Low and middle income taxpayers did not have the same involvement in tax return filing and administration in 1960 when Flora II was decided. It was not until 1975 that Congress enacted the Earned Income Tax Credit (EITC) as a means-tested tax credit to assist the working poor, and the EITC remained the only refundable tax credit until the Child Tax Credit was enacted in 1997.
After 1997, Congress increasingly began using the tax system to distribute benefits to low and middle income taxpayers, such as Economic Stimulus Payments, the Making Work Pay Credit, the Health Coverage Tax Credit, the First-Time Homebuyer Credit, the COBRA Premium Assistance Credit, the American Opportunity Tax Credit, the Adoption Credit, the Small Business Health Care Tax Credit, and the Premium Assistance Tax Credit. In 2017, the maximum EITC was $6,318 and 27 million eligible workers and families received about $65 billion in EITC. Moreover, in 2017, Congress doubled the maximum Child Tax Credit to $2,000, further increasing interactions between low and middle income taxpayers and the tax system. As the IRS is increasingly assessing deficiencies against low and middle income taxpayers who are less likely to be able to pay, the fact that they do not have the same access to judicial review as wealthier taxpayers who can pay becomes more of a problem.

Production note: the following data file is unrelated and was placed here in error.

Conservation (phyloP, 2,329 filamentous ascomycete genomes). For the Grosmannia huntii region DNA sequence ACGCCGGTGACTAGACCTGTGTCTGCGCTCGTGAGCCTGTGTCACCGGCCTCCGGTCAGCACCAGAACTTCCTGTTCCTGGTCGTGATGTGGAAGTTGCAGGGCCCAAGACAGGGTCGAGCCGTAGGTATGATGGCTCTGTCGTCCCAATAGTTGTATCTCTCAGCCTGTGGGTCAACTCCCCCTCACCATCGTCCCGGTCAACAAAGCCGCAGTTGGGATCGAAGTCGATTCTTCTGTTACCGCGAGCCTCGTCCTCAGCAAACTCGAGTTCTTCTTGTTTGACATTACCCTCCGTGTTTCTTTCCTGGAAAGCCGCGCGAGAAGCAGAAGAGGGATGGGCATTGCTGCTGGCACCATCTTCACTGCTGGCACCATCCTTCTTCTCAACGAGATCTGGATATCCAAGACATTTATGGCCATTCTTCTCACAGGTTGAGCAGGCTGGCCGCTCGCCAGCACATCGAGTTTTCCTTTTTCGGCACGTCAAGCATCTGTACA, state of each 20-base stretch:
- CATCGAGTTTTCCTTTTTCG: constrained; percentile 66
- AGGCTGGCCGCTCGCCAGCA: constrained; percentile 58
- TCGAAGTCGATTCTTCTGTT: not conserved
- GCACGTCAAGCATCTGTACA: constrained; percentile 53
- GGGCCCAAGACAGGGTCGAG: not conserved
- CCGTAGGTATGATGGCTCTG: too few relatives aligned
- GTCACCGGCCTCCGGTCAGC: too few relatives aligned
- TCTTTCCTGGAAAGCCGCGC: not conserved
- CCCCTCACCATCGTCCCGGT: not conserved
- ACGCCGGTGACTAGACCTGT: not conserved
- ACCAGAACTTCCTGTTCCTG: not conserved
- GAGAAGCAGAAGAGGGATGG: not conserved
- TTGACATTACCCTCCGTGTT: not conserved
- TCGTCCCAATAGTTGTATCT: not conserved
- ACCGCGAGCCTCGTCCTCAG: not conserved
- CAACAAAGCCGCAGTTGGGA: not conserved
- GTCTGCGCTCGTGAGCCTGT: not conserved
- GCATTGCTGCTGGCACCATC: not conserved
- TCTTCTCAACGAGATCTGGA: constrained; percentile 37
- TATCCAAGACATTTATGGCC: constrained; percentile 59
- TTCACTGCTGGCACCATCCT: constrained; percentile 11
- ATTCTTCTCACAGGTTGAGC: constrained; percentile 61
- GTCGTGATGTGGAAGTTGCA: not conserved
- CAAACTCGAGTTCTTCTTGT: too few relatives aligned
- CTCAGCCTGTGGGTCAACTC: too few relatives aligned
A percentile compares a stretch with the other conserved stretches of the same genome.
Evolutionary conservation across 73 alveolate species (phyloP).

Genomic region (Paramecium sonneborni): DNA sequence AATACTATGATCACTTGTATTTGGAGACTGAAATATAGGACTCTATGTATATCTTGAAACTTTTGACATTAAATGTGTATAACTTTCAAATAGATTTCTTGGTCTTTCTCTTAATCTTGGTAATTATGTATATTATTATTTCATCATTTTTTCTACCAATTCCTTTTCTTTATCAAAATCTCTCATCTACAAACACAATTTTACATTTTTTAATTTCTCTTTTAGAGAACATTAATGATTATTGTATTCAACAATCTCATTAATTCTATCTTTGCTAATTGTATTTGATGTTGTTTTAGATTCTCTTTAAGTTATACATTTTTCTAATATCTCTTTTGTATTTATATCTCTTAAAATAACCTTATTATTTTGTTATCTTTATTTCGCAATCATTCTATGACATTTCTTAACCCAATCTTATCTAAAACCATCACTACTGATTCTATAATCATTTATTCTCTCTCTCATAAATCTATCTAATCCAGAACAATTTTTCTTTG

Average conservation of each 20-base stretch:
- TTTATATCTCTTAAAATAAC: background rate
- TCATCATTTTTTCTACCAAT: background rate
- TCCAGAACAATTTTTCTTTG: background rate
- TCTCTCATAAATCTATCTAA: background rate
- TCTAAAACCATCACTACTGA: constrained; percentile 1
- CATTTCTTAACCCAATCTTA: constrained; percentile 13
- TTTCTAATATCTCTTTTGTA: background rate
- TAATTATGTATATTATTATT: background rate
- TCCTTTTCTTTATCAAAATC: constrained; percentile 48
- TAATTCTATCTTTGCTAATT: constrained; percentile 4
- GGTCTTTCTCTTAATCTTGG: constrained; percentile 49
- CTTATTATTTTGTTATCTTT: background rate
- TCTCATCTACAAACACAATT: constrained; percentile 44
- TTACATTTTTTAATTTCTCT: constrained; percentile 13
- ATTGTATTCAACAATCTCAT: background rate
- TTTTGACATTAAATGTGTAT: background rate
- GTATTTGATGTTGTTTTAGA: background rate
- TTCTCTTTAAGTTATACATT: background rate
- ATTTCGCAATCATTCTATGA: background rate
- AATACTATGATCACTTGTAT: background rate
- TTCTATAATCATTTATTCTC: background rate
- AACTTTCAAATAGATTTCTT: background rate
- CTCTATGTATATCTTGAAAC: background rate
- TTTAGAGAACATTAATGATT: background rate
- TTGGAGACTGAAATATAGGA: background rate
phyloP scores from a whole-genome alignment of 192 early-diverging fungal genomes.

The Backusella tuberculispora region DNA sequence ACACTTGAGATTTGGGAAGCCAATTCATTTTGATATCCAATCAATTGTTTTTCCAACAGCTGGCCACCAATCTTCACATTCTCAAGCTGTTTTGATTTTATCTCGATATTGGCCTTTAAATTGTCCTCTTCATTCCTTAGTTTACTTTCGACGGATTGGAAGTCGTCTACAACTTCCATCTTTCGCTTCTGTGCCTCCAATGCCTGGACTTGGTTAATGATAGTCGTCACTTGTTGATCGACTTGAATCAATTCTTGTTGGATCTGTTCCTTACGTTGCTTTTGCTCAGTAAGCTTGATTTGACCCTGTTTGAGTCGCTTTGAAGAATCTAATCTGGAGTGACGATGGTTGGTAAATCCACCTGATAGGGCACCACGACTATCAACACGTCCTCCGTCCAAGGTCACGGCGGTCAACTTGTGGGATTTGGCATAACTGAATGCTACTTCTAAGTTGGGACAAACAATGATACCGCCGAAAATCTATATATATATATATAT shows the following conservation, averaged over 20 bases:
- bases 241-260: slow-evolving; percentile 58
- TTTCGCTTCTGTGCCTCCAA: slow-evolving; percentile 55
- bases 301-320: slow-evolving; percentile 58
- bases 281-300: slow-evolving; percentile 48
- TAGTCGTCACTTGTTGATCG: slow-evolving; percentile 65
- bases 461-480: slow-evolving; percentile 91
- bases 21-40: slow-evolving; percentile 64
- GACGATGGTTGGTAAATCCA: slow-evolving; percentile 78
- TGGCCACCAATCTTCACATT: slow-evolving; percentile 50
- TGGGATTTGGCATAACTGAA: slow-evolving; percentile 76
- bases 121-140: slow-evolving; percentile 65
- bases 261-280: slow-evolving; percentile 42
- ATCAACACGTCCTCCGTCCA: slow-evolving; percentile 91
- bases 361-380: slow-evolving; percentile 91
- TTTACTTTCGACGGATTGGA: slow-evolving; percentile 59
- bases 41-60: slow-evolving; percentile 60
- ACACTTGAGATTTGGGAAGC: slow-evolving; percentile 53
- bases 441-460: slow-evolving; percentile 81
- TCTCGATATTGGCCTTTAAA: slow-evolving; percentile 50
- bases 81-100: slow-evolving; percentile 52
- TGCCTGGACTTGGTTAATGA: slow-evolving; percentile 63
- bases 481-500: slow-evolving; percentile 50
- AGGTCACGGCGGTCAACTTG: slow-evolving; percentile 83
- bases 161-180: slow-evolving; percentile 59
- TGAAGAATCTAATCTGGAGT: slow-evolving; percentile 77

Flora harms more taxpayers as Congress enacts more assessable penalties
When Flora II was decided in 1960, there were only four assessable penalties: (1) the penalty for delaying Tax Court proceedings (IRC § 6673), (2) the penalty for furnishing a fraudulent statement to employees (IRC § 6674), (3) the trust fund recovery penalty (IRC § 6672), and (4) the penalty for excessive fuel tax refund claims (IRC § 6675). Moreover, the latter two penalties are divisible. Today, by contrast, Subchapter B of Chapter 68 contains over 50 different assessable penalties (i.e., the penalties between IRC §§ 6671 and 6725) and there are others scattered throughout the Code. As the number of assessable penalties has risen, the fact that they generally cannot be contested in court before they are assessed and fully paid has become more of a problem.
Next week we will discuss the policy justification for the Flora rule, why it has faded, and why the theoretical ability to petition other courts in limited circumstances does not solve the problem. Stay tuned. Part 2 Coming Next Week From NTA Nina Olson And Team